We eat a lot of pasta. And I mean - a LOT. So preserving pasta sauce is high on my list of priorities. Making and preserving it yourself saves a lot of money and you know exactly what is in the jar. I don't like additives and colours and unnecessary numbers in my food and I've noticed how difficult it is to find things that don't have all that!
I decided it was high enough on the list to take a week of annual leave from work to get a good kickstart on the preserving.
At the moment a fruit and veg shop close to me has 10 kilo boxes of sauce tomatoes for $8. Although I know the tomatoes aren't organic, they are local - and if I was to buy organic tomatoes here the costs would blow out so high as to make the whole preserving thing not worth the money involved. Next year I hope to not have to buy any tomatoes - I would rather grow our own.
So out of 40 kilos of tomatoes and a week of extreme busy-ness, I made lots of goodies!
Firstly, the pasta sauce. Using a recipe from Green Living Australia I made 8 jars of pasta sauce. It's a very easy recipe to follow, all you really need is a really big saucepan. As usual, I doubled the quantity in the recipe.
After this I made 8 jars of tomato sauce (ketchup for our US readers!). I used another recipe from the GLA forum, you can find it here. I haven't made this particular sauce recipe before but it smelled REALLY good and I'm betting that after a few weeks/months in the jars it will be even better.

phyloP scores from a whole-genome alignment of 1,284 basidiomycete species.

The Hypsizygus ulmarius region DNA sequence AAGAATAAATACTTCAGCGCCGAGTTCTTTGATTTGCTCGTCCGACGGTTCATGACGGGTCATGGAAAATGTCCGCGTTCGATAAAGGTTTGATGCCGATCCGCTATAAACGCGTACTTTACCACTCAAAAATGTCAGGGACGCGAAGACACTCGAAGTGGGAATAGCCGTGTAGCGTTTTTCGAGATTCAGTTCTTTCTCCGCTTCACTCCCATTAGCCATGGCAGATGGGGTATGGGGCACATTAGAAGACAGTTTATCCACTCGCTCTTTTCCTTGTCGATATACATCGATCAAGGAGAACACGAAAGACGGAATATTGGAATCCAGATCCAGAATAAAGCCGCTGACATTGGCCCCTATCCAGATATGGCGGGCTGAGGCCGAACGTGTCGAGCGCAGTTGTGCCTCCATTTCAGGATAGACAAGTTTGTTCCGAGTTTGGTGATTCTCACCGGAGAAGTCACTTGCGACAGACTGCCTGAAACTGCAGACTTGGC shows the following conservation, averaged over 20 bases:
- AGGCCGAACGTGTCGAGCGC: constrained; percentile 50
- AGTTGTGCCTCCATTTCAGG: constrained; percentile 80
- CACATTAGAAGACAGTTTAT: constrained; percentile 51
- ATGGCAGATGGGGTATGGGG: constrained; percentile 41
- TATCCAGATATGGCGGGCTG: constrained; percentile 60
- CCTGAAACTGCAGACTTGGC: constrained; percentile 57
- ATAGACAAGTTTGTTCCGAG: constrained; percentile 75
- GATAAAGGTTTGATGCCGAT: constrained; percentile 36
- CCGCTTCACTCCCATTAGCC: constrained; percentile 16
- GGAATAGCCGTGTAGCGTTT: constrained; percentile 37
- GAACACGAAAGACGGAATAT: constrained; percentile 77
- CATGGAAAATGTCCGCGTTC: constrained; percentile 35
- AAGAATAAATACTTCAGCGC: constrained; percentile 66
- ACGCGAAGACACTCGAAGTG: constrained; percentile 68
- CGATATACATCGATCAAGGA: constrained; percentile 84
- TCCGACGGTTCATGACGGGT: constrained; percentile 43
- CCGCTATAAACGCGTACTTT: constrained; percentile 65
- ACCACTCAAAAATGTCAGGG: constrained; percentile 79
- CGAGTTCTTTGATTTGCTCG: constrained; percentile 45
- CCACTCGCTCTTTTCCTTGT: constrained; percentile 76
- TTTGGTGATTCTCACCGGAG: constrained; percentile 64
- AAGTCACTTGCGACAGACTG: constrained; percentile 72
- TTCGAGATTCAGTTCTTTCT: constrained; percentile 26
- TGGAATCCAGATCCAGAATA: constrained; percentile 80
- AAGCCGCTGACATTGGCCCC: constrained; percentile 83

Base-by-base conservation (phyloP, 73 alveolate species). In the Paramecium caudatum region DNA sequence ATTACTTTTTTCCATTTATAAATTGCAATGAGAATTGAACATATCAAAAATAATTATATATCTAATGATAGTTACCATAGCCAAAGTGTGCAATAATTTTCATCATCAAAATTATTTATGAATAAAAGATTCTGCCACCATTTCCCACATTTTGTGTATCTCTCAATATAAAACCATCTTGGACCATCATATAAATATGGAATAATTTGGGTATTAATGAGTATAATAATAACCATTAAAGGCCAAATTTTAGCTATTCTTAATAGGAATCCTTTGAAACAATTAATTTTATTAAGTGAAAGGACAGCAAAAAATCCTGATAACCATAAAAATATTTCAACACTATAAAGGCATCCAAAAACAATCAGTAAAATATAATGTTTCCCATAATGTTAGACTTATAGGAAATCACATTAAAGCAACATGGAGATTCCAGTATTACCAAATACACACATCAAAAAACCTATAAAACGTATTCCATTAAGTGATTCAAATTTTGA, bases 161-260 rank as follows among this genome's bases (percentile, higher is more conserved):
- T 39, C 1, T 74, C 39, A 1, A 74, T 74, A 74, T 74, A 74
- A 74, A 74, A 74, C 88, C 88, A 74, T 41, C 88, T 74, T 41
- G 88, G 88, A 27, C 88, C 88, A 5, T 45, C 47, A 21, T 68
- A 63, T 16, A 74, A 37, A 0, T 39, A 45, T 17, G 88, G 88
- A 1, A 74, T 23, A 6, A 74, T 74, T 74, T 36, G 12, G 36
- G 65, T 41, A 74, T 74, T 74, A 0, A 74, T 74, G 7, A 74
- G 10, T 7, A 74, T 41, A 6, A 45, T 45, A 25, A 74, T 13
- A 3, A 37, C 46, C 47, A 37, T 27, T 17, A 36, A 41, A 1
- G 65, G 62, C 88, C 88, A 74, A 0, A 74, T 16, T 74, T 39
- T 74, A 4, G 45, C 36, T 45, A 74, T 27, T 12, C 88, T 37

I also did tomato soup from this site. Some of the recipes on this site are not preserved in what I would consider a safe way. So do be careful. But I made this soup recipe last year and preserved it in the waterbath and it worked out fine. I didn't thicken the soup with the flour before waterbathing due to the safety concerns i have - thicker things in jars can not always reach boiling point in the middle, allowing bacteria to breed in the jars once sealed. I also added lemon juice to every jar, just to ensure that the acid levels are high enough. The lemon doesn't subtract from the flavour of the soup at all, and the thickener can be added later when you go to serve and eat the soup if you want it.
I made a few jars of BBQ sauce using a recipe that I seem to have lost already *sigh*. I have never made BBQ sauce before and it smelled amazing.
By the time I had done all that, my time off work was running out fast and I still had a box and a half of tomatoes left over that were fast going soft in the heat here. So I decided to make passata from the rest of them, to be used in other sauces/casseroles over winter.
Passata is essentially, lightly cooked and sqaushed up pureed tomatoes.
It's very easy to make - just core the tomatoes, cut them up a bit and put them in a big pot with about a half a cup of water on the bottom. (The water is there to stop them burning before they cook down and release their own juices)
Once the tomatoes have started to soften, you can give them a helping hand - I got out my potato masher and smooshed em all up. Then I cooked them down for about an hour.